Under the new proposed system, taxes would be imposed based on where something is sold — which means a company’s domestic sales will be taxed but its sales abroad won’t. It also means that the tax will apply to foreign companies’ sales in the US.
The issue is that, theoretically, this might end up acting as a tariff: essentially imposing an extra tax on foreign goods that would discourage imports into the US. The Trump administration has taken that position at times, suggesting a border adjustment tax would allow the US to take money from Mexico in order to pay for the wall along the US-Mexico border.
Its proponents on Capitol Hill insist this isn’t true; that the policy would cause the value of the dollar to rise, which would make foreign goods cheaper and thus prevent it from functioning as a tariff. They also think it would help crack down on corporate tax avoidance in the US.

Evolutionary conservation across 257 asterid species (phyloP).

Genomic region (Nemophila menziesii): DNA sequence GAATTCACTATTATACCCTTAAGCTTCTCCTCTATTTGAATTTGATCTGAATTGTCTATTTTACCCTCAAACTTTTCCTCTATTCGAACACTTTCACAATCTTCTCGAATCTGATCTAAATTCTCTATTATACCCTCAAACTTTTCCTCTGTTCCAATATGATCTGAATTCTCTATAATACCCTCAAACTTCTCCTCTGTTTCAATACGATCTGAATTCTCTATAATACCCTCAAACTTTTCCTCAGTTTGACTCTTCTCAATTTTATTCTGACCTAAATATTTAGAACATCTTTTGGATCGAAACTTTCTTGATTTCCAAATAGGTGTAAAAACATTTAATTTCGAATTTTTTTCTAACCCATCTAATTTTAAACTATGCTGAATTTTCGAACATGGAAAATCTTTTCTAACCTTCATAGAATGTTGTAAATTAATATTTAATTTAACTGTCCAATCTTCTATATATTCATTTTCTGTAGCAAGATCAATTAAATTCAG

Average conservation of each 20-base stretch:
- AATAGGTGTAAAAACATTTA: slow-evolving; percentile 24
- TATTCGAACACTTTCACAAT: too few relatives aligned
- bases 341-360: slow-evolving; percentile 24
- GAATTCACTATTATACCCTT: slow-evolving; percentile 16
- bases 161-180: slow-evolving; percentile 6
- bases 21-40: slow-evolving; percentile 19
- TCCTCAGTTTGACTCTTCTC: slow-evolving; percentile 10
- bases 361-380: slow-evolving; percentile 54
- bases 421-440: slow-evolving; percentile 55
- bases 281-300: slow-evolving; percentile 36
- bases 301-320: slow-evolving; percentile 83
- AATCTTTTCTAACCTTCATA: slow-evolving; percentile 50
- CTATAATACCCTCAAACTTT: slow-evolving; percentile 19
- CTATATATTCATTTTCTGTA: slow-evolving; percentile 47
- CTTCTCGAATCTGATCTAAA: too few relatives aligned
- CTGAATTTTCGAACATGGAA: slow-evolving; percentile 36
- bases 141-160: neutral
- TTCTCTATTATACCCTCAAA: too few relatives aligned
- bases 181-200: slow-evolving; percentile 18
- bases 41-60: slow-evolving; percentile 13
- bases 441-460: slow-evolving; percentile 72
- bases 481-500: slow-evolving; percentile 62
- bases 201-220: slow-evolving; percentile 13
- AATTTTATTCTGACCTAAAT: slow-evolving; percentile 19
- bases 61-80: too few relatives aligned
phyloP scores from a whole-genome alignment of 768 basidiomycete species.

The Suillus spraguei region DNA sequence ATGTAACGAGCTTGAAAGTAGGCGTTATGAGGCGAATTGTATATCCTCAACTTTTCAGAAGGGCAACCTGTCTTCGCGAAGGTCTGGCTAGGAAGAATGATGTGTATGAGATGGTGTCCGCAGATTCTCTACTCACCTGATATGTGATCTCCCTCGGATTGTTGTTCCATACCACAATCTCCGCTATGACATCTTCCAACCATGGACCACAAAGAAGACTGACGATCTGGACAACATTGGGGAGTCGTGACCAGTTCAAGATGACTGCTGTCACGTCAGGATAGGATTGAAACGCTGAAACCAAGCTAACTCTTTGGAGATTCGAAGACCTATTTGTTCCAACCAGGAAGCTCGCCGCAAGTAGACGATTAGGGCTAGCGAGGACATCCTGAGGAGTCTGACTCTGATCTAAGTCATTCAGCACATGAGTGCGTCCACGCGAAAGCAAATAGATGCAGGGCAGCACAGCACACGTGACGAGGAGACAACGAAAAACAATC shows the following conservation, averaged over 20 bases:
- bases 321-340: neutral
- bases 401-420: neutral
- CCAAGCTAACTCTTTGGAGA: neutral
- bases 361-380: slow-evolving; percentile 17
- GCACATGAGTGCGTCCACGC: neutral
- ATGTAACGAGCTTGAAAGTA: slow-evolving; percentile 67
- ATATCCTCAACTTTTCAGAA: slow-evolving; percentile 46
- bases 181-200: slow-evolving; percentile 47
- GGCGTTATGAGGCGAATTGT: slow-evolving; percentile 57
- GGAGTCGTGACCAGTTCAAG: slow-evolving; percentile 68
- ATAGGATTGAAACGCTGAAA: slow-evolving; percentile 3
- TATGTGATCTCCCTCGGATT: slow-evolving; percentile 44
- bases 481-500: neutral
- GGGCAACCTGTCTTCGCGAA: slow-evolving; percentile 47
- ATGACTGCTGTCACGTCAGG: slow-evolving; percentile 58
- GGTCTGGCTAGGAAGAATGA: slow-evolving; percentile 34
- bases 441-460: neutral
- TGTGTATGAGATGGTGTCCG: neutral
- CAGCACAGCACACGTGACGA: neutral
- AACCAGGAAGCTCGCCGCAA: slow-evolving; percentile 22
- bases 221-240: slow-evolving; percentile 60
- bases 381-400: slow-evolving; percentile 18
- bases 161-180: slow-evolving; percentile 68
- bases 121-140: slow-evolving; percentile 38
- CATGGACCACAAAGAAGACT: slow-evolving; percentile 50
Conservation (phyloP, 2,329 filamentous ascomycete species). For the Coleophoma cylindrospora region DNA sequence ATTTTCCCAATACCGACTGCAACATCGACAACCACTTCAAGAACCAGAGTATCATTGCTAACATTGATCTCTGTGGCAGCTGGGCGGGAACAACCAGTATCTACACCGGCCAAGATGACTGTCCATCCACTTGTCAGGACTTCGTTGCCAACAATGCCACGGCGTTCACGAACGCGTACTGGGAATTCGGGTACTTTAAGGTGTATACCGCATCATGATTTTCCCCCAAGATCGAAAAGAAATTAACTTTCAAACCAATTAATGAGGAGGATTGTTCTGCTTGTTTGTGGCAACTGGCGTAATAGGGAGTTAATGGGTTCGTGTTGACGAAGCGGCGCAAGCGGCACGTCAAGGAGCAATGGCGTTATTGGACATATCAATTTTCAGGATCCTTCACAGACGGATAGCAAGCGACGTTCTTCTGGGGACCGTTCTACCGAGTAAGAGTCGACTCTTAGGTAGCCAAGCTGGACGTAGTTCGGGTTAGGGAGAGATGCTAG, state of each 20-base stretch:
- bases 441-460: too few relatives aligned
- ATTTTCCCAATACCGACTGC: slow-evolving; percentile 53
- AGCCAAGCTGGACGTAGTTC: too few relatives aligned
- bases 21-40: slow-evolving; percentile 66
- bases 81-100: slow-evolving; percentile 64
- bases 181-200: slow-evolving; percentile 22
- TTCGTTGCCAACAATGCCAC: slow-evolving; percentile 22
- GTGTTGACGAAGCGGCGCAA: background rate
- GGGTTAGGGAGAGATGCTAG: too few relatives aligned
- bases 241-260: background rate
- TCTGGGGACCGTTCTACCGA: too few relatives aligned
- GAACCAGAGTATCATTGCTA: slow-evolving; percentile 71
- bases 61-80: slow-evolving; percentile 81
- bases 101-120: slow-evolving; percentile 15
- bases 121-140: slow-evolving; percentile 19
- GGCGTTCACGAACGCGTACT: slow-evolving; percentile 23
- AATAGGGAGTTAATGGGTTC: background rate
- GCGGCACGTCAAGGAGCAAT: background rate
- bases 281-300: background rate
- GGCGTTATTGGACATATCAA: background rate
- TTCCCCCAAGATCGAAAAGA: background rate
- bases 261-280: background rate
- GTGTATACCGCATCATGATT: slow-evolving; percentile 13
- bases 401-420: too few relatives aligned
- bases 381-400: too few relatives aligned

Ultimately, though, we aren’t quite sure what the Trump administration thinks about a border tax. House Speaker Paul Ryan will be watching closely for any movement on this.
It’s likely the president will discuss terrorism in general. But when it comes to the most significant ongoing front in the war on terrorism, the military campaign against ISIS, it’s unclear what he’ll have to add.
The war on ISIS is at a crucial inflection point. The group’s time as a state-like entity controlling territory in Iraq and Syria may be rapidly coming to a close. Last Friday, Iraqi troops moved into the western half of Mosul, the Islamic State’s last major holding in the country. US allies in Syria are prepping for an assault on Raqqa, ISIS’s de facto capital city. ISIS’s caliphate may soon be a thing of the past
“The fall of the Islamic State is going to happen, and it’s going to happen on this president’s watch,” Andrew Exum, a former Obama administration Pentagon official who helped plan the ISIS war, writes at the Atlantic. He also notes, however, that this won’t end America’s war with the Islamic State.